But now Ala von Auersperg Kneissl, 27, and Alexander von Auersperg, 26, Sunny's children from her prior marriage, have filed a civil suit, charging von Bülow with attempting to murder Sunny, and seeking $56 million in damages.
Von Bülow doesn't have that kind of money, but Sunny, lying in an irreversible coma in a Manhattan hospital, does. And von Bülow, now her heir, intends to fight for it. Another court struggle looms. This time under civil, as opposed to criminal, law, Ala and Alexander don't need to prove their charges beyond a reasonable doubt—only that they are more likely true than not. If they win, Ala and Alexander will wrest Sunny's fortune from the man they are certain tried to kill her.
In an exclusive interview with correspondent Peter Dragadze in Switzerland, von Bülow attacked his stepchildren, claimed his motives were pure and fired the opening volleys of the battle for public opinion that could prove crucial in the coming court case. His remarks follow.
During the trials I suffered years of terrible anguish and strain. [With the civil suit] it has started again. These experiences give one that sickening thump-thump in the stomach from the moment you wake in the morning and wonder what is going to happen that day.
We heard about [the lawsuit] over the social grapevine in London. I was not only put out, I was staggered and disgusted. It is unbelievable that Ala and Alexander von Auersperg, who carry one of the most aristocratic, celebrated names of the Austro-Hungarian and Holy Roman Empire, can stoop to such levels of greed and lack of dignity. After all, isn't $90 million [their inheritance from their maternal grandmother] enough?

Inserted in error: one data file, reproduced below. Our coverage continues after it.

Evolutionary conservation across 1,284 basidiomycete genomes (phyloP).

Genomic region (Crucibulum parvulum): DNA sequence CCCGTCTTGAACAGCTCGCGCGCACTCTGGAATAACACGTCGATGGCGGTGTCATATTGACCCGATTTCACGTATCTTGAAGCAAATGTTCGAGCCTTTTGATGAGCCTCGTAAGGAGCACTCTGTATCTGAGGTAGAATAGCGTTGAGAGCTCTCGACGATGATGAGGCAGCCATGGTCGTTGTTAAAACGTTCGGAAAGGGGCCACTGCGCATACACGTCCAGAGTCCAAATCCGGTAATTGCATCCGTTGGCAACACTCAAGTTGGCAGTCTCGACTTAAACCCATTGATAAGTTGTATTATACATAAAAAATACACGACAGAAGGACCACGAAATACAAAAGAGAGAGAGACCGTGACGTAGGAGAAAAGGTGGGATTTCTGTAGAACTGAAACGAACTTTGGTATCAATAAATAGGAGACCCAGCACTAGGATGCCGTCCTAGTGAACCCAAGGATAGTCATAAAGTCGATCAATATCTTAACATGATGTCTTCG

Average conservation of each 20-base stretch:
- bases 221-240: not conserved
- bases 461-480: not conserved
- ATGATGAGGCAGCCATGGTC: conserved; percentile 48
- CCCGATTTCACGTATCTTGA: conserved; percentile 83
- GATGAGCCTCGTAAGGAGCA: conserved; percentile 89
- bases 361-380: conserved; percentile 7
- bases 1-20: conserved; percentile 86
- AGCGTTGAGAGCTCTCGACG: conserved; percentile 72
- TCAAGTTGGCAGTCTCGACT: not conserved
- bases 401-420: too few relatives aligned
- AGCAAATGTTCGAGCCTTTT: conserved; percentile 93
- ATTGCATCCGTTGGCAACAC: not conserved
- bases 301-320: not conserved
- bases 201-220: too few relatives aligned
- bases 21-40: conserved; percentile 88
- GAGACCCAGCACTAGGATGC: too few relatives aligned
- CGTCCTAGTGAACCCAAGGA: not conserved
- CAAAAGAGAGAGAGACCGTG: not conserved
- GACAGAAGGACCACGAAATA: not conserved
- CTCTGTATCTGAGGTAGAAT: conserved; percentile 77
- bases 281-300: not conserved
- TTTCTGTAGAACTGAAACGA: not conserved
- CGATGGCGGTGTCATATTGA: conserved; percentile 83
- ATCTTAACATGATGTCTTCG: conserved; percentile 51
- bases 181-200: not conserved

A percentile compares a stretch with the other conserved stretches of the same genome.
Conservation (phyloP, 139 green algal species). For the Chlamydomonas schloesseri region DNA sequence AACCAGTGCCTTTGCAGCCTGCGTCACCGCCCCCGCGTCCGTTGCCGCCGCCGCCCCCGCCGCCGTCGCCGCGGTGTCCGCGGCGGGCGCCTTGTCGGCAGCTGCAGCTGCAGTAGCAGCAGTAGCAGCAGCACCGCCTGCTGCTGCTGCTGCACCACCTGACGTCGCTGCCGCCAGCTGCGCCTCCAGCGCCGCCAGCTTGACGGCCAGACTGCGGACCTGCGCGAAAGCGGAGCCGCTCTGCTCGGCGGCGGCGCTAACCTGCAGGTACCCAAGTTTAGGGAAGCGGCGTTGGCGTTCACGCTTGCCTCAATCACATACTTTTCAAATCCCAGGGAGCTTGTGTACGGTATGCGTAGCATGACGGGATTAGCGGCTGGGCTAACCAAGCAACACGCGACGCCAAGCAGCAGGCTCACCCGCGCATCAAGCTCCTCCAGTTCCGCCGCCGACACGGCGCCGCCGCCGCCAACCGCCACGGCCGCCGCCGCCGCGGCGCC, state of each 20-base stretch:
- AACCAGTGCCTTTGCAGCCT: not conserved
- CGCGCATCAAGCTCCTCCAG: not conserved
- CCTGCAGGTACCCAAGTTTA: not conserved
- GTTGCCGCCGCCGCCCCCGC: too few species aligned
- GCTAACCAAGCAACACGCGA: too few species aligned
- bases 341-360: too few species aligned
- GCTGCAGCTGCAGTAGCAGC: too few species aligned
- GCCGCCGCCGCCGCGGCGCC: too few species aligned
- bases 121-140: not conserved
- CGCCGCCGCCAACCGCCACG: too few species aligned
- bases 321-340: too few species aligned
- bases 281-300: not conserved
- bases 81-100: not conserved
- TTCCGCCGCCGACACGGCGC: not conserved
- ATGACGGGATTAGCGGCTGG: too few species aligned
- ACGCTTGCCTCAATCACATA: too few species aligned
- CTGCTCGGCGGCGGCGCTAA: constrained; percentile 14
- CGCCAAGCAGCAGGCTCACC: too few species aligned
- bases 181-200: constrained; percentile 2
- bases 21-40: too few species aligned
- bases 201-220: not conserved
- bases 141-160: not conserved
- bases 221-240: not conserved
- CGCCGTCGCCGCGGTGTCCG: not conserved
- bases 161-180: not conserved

Naturally, the suit cast a pall over the vacation. It completely deranged my plans to settle in Europe. Cosima, Andrea and I left New York exactly 10 days after the verdict. We flew to Rome, rented a car—I think a Mercedes—and drove to the beautiful Hotel de la Pace at the Tuscan health resort of Montecatini. I used to go there with Sunny when we were first married and madly in love. It is an ideal place to relax, no social life, no paparazzi, and to make it even better, it is the native town of Sirio Maccioni, owner of Le Cirque, the fabulous restaurant in Manhattan, who personally made sure I had the best to eat and drink. We went to Siena, Florence, Pistoia, Arezzo and after that Rome and Venice, absorbing the marvelous art and culture I'd been deprived of for so long, and which I consider is Cosima's birthright and future. We were so very, very happy.
From Italy, we went to England—I lived there for 23 years. We were wined and dined by everyone. With the wonderful British sense of fair play, once you are declared innocent, that is the end of the matter.
Then we spent a week or so [in Gstaad, Switzerland] walking in the mountains, swimming, going to bed at 9 in the evening just like the peasants. Cosima returned [to the U.S.] to start her course at Brown University. On August 23 I saw Andrea off at the Geneva airport, and I went to Denmark to visit family and see places of my childhood.